Bath Tangle is a bit problematic. The continuing confrontational attitude of the hero and heroine was cited as a reason for dislike. I can understand that. Yet both characters are so well drawn, and their long-standing relationship so clearly delineated that the passion and the reason for their verbal sparring is obvious. They are strong people, with opinions and attitudes to match.

The Masqueraders was singled out for disapprobation. But the people who didn't like it, admitted to a bias against 'secret identity' or 'identity swap' type plots. They didn't like False Colours either. As I said before, mistaken identity will hook me every time. We all wear masks; Georgette Heyer took the mask to the limit.

Cotillion and Charity Girl are probably my least favourite Heyers. Cotillion I must read again; when I read it first it disappointed me for it had no dashing hero. I'm older and wiser now Charity Girl I found derivative--one of her last books--and apparently written at a low point. But still I would be happy to pen such a work.

Georgette Heyer still enchants readers and is still in print thirty-five years after her death. No author could ask for more.

To explore Ms. Heyer's work further go to:
- Definitive Fan Website
- An Appreciation of Georgette Heyer by Jay Dixon (a very good bio and bibliography)
- The Romantic Novels of Georgette Heyer (an excellent, if occasionally condescending, article)
Which is your favourite Heyer? Why?
Till next time,

Friday, May 8, 2009

Regency Gardens

I've been thinking a lot about gardens recently as I clean up my own flower beds and prepare my terracotta pots for summer blooms. And of course, I began to think about Regency gardens.

That led me to the internet and my favourite thing, research. What I found confirmed that Regency garden information is dominated by the work of Humphrey Repton, the Picturesque movement and its natural woodland 'look'--trees, water and classical statuary and follies. Sezincote in Gloucestershire is the classic example of this style of gardening.

But I was thinking about Regency gardens on a smaller scale. I was hoping to find (easily) what plants the gardeners of the Regency favoured, in cottage gardens, in walled gardens, and in the flower pots on the terraces of the grand houses. Empress Josephine's roses are the only thing that came up, and certainly roses have featured repeatedly in Regency romance. I discovered that it will take considerably more research to discover other popular plants of the era.

But I found several other things. One is a book that looks delightful--"In the Garden with Jane Austen" by Kim Wilson. Here is the official blurb; I can't say it better: Bringing Jane Austen’s gardens—real and fictional—to life with excerpts from her novels and letters, period songs, poetry, and illustrations, this charming recollection offers tips for creating English gardens alongside Austen. This lavishly illustrated exploration with color photographs of gardens associated with the writer offers a rich experience to admirers of both Austen and gorgeous gardens. Complete with a reference section that includes important dates in Austen’s life, locations and dates of her houses, and a map of 1809 England, this delightful book is perfect for the history and garden enthusiast alike.

Another thing I found is a BBC TV series, with a companion book, called "Gardens Through Time". It is about the history of garden design, and follows the development of the Royal Horticultural Society from 1804. This series apparently has an episode titled "The Regency Townhouse Garden 1805"; presumably the book has a chapter with the same title. I would love to see/read that.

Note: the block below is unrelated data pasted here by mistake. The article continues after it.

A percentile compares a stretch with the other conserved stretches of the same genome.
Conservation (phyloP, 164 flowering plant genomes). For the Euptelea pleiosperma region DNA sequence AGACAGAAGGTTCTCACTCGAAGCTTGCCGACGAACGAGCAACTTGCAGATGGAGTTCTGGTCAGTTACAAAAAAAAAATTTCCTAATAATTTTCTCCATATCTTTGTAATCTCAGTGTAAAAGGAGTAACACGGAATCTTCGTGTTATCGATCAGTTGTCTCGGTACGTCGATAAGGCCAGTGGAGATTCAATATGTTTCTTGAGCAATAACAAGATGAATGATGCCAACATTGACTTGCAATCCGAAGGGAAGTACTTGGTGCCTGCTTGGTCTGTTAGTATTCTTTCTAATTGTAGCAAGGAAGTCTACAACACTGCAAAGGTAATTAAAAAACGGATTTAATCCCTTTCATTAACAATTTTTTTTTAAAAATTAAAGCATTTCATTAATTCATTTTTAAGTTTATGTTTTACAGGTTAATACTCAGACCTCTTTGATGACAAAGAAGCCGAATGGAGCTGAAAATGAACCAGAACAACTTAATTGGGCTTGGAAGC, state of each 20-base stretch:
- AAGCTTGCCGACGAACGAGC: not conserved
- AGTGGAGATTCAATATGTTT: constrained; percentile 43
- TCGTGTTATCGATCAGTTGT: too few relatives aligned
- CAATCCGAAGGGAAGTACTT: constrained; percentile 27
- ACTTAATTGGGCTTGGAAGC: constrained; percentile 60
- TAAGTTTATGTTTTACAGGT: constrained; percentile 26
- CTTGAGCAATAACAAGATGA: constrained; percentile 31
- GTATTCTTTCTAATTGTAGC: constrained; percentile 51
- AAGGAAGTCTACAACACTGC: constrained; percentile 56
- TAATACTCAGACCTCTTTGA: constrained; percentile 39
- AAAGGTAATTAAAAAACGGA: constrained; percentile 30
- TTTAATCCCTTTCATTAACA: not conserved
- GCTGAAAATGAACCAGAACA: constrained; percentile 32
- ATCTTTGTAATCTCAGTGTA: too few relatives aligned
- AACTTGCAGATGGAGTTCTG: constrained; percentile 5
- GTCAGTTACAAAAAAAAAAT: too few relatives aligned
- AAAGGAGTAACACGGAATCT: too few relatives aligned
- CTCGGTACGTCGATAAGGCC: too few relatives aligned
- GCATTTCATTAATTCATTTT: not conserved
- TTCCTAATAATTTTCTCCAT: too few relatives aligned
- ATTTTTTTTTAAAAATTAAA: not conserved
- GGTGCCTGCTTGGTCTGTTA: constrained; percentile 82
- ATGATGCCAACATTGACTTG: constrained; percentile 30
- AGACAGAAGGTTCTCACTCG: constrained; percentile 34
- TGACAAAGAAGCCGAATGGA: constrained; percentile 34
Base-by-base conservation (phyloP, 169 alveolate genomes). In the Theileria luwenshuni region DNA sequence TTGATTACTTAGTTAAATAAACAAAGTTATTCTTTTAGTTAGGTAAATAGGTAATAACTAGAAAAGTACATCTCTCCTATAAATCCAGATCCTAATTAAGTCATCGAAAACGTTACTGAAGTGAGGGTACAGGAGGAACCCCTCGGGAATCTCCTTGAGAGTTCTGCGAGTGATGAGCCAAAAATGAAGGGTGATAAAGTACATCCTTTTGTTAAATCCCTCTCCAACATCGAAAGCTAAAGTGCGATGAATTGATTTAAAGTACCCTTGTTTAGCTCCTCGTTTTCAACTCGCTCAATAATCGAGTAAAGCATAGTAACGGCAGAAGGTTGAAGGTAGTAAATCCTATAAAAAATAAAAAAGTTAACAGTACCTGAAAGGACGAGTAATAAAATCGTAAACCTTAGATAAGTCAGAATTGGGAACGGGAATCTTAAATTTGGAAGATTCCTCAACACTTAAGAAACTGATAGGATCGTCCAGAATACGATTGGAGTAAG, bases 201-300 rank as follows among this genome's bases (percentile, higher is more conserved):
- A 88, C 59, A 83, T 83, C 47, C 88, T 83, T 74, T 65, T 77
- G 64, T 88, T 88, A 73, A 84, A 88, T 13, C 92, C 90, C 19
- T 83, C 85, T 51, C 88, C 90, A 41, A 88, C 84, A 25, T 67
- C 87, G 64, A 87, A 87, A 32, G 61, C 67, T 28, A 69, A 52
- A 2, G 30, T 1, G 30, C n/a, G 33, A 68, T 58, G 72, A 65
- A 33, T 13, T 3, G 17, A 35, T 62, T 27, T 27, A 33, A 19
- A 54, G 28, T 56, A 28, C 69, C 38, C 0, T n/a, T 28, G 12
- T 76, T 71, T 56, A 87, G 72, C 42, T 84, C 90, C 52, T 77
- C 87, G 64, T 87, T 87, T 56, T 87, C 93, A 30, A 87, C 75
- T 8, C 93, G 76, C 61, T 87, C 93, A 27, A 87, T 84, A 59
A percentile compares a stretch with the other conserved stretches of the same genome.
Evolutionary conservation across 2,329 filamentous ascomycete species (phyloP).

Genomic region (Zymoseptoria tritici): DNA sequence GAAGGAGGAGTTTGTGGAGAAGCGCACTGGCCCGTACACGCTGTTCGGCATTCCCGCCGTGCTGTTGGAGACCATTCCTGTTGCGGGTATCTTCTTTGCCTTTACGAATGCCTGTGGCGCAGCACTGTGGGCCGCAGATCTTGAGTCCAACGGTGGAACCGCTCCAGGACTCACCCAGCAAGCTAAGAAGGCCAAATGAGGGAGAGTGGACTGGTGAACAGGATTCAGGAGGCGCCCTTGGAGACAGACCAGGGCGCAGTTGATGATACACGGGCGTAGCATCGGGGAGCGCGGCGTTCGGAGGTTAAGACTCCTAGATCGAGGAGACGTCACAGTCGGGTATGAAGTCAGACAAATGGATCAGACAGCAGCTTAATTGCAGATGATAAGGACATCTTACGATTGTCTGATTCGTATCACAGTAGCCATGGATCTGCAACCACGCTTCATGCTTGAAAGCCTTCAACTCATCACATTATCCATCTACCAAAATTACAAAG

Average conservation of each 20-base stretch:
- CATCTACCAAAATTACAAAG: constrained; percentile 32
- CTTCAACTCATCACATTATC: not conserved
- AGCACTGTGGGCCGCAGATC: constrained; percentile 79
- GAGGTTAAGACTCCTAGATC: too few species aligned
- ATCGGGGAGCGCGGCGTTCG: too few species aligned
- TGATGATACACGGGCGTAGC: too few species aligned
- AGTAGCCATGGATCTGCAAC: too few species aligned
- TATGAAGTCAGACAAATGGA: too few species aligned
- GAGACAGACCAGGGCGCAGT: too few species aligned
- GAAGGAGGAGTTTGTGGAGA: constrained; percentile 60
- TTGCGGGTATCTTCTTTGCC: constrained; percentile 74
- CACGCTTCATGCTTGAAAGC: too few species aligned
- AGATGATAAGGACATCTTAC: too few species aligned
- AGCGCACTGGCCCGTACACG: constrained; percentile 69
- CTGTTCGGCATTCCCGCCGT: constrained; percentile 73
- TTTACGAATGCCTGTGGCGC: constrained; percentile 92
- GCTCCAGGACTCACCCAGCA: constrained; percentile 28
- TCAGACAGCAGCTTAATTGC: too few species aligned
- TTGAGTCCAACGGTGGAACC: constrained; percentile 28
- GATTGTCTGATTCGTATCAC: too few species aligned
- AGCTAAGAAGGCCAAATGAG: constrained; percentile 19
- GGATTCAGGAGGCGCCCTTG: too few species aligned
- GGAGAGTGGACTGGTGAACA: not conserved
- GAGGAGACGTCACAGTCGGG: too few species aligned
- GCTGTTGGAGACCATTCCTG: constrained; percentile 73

Two other books deserve mention. "Wordsworth's Gardens" by Carole Buchanan looks fascinating. With a scholarly bent, it covers Wordsworth's landscaping and gardening plans and connects his poetry to the gardens at Dove Cottage and Rydal Mount.
And Shire Publications, who do wonderful historical booklets, have one titled "Regency Gardens" written by Mavis Batey. It is out of print but it seems to be available in the out-of-print book world. It sounds like a must-have.

Then there are the gardens in England. Shugborough estate in Staffordshire has a Walled Garden restored authentically to 1805--same plants, vintage tools and planting methods. The Royal Pavilion at Brighton has authentic Regency gardens--they again emphasize the 'picturesque in nature', but include herbaceous plants, annuals and bulbs. The plantings began in 1816.

It will take more research to discover other Regency restorations; here are some websites I plan to investigate:

Two final notes: Jane Austen's World has several blogs on Regency gardens. Use 'regency-gardens' on their blog to search for them. And, if you are going to Britain in June, don't miss 'Regency Gardens', an afternoon talk by Cassie Knight at Chawton House (yes, Jane Austen's home!) in Hampshire on June 30. The afternoon includes garden tours and a tea. Oh, how I'd love to be there.

Till next time,


Saturday, May 2, 2009

A new bi-monthly contest

It was April 30 the other day--and that meant I did a contest drawing. Debby from the U.S.A. won the blank journal from Regency Fancies. The prize for May and June is a packet of 10 blank notecards-with Shakoriel art--from Regency Fancies. Go here to read about the contest and view the prize.

I have done some updates to my website. I added new pictures to the Transportation page

to the Childhood and Education page

and to the Regency colouring book

I hope you will visit my website and explore the additions! Also I am just getting started on Twitter. I will be posting soon at

That's all the news for now,